The default process can help expedite your case, but you will have to follow very specific procedures in Michigan Court Rule 3.210(B) in order for a Court to grant your divorce. The failure to follow the procedures could result in a dismissal of your case.

For answers to your specific questions regarding divorce and the default process, contact us at (313) 962-4600.

Monday, August 13, 2018

Can Your Child Choose Where to Live?

By: Alicia M. Bianchi

As family law practitioners, we are frequently asked “when can my child choose where he/she wants to live?” The short answer – they cant. Or, he/she can choose when they’re 18. Although children are not given an explicit right to choose, the child’s preference is one best interest factor the court must consider when determining custody and/or parenting time. MCL 722.23i.

How does the Court determine the child’s preference?

Your assigned Judge will hold a meeting with your child, called an in camera interview, in chambers. A court staff member is also present. The Judge will talk to your child and determine if the child is of sufficient age and maturity to state a preference and the Judge will ask your child what his or her preference is.

A Judge is limited to asking only questions that are reasonably related to the preference of the child and the Judge cannot engage in fact-finding in chambers. Molloy v. Molloy, 247 Mich. App. 348, 351 (2001). This is your child’s chance to be heard and this conversation is confidential. The Judge will not disclose the preference to the parties.

Keep in mind that preference is only one of the 12 best interest factors that the court considers when determining custody and parenting time.

Tuesday, August 7, 2018

Divorce and Social Security: What Every Spouse Should Know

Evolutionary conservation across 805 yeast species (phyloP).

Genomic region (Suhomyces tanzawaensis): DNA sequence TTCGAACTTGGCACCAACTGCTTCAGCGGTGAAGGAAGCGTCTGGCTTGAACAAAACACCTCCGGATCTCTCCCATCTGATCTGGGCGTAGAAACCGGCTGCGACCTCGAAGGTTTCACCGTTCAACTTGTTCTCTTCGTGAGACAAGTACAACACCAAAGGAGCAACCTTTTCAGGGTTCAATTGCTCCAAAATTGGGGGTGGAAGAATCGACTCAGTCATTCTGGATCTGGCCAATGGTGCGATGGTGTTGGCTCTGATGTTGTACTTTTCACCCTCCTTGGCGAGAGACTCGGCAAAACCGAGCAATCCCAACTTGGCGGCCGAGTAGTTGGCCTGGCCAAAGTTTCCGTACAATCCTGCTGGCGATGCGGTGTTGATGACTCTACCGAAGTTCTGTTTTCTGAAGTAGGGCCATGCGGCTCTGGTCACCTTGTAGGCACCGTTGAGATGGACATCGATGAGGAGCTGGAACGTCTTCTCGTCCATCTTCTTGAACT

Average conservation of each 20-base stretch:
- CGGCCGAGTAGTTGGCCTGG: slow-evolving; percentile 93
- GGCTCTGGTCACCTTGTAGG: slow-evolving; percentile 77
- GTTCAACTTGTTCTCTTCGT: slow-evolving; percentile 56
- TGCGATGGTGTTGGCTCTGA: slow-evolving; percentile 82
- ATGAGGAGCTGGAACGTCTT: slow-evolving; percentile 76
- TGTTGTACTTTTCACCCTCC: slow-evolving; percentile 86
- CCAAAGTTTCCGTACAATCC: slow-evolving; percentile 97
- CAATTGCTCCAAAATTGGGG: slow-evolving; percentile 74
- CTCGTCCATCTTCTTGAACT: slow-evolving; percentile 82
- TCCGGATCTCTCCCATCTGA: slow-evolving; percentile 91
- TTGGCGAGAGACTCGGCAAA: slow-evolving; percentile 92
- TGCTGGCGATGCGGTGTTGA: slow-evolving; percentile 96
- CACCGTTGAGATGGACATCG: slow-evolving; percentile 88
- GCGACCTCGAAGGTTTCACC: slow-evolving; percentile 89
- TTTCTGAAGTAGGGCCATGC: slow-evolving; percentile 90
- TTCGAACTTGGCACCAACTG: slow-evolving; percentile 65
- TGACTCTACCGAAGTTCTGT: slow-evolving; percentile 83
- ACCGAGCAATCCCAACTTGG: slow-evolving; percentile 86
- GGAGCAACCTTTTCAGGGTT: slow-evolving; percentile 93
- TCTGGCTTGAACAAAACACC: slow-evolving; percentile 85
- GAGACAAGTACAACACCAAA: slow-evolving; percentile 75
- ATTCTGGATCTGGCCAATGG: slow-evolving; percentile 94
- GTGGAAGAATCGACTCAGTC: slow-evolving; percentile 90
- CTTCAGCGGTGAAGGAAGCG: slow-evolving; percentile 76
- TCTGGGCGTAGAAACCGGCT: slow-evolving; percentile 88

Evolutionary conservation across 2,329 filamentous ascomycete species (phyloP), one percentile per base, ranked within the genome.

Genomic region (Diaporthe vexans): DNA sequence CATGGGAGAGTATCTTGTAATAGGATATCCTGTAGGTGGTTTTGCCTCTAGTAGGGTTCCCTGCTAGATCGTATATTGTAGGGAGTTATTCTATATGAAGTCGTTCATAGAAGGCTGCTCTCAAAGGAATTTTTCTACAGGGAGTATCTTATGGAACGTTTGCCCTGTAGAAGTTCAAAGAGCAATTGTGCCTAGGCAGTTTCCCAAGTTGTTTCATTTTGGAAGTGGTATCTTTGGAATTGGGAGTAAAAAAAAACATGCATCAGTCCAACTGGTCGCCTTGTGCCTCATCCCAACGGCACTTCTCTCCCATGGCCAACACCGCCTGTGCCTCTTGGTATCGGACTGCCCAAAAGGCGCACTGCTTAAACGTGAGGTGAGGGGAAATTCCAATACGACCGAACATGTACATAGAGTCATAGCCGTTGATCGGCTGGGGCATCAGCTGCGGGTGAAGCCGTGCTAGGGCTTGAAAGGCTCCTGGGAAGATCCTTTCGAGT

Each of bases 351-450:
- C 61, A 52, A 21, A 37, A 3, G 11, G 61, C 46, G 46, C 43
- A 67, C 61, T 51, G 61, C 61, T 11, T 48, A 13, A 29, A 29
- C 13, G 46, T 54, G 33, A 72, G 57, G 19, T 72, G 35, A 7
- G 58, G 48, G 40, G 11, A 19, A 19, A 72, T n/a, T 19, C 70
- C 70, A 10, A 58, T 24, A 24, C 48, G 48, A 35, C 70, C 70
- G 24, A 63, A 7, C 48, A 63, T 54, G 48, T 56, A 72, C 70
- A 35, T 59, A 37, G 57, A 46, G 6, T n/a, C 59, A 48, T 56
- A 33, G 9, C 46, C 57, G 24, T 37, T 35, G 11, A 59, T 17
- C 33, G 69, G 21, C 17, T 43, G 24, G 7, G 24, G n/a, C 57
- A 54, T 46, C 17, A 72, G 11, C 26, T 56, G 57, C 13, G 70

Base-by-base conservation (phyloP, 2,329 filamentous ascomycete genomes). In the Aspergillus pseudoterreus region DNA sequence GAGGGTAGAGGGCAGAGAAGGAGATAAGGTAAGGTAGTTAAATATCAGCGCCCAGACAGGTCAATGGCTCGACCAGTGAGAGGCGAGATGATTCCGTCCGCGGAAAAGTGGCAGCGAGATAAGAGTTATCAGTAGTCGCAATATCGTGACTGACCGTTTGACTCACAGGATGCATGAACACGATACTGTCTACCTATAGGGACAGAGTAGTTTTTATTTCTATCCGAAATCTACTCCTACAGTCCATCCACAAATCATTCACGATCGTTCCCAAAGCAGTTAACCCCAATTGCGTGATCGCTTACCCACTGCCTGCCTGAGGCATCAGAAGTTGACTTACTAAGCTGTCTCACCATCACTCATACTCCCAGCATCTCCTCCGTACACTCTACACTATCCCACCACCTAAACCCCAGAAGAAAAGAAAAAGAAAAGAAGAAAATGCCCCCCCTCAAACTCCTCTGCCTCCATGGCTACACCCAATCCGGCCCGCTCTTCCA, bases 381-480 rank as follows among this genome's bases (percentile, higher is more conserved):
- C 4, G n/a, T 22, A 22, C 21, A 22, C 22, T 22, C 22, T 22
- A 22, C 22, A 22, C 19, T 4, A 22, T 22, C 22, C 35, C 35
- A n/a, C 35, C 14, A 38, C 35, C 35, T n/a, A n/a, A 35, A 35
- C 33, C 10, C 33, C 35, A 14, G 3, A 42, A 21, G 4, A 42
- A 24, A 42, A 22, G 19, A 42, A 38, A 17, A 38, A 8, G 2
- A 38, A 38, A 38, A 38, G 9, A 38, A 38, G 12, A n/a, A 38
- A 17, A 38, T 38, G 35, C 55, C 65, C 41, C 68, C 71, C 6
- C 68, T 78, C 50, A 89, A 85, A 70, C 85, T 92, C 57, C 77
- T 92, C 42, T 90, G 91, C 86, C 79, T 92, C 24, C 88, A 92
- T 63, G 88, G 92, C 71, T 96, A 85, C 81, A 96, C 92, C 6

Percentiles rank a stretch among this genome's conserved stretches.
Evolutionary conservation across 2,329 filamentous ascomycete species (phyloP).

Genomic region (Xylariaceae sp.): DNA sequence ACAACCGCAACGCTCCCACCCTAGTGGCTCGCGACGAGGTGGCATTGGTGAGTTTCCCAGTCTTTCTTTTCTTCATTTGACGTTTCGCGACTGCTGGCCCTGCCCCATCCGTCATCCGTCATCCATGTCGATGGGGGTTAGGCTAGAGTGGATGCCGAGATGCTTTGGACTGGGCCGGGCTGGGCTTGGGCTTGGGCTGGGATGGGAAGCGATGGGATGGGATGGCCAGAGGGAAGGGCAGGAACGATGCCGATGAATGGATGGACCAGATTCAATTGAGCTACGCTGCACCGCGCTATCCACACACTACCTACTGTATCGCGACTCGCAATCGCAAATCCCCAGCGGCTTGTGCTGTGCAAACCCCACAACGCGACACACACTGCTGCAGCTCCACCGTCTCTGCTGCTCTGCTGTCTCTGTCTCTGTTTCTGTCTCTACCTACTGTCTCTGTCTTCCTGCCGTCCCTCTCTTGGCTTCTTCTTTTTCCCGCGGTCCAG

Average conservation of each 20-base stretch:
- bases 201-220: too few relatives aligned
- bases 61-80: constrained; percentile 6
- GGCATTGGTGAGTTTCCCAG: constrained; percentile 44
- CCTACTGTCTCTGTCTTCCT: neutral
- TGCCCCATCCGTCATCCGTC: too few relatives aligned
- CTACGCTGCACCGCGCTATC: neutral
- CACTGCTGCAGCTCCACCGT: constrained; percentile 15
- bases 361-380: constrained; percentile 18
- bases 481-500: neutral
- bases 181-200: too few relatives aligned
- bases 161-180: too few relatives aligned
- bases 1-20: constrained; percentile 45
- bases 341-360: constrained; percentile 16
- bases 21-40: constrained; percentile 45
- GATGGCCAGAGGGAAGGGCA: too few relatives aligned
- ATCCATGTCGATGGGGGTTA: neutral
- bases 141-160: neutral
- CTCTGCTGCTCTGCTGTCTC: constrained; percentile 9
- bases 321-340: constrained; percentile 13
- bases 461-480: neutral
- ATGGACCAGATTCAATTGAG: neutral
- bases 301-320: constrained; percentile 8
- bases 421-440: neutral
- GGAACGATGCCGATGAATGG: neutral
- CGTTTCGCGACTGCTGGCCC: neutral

By: Carole L. Chiamp

There are enough rules about social security to drive one crazy trying to figure them out.  But there is some simple information below that can be very helpful.  Unfortunately one of the biggest assets, the stream of income from social security is often ignored in divorce.

Ten Year Marriage Rule

If you and your former spouse were married for ten years or more and your former spouse paid into the social security trust fund, you may be entitled to a portion of retirement benefits and/or survivor benefits on your former spouse’s account if you have not remarried.  Eligibility is not dependent on recognition of these rights in the judgment dissolving your marriage.  The federal government provides these benefits; the state divorce judgment need not specifically address them.  At ten years of marriage certain rights enure to the benefit of the non-working spouse.  However, if you decide to get divorced at nine and a half years of marriage, it would be helpful to not enter the judgment of divorce until one day after your tenth anniversary.  It costs neither spouse anything to wait as the wage earning spouse is not penalized by any reduction in benefits, even if the spouse is married for ten years more than one time.

Survivor Benefits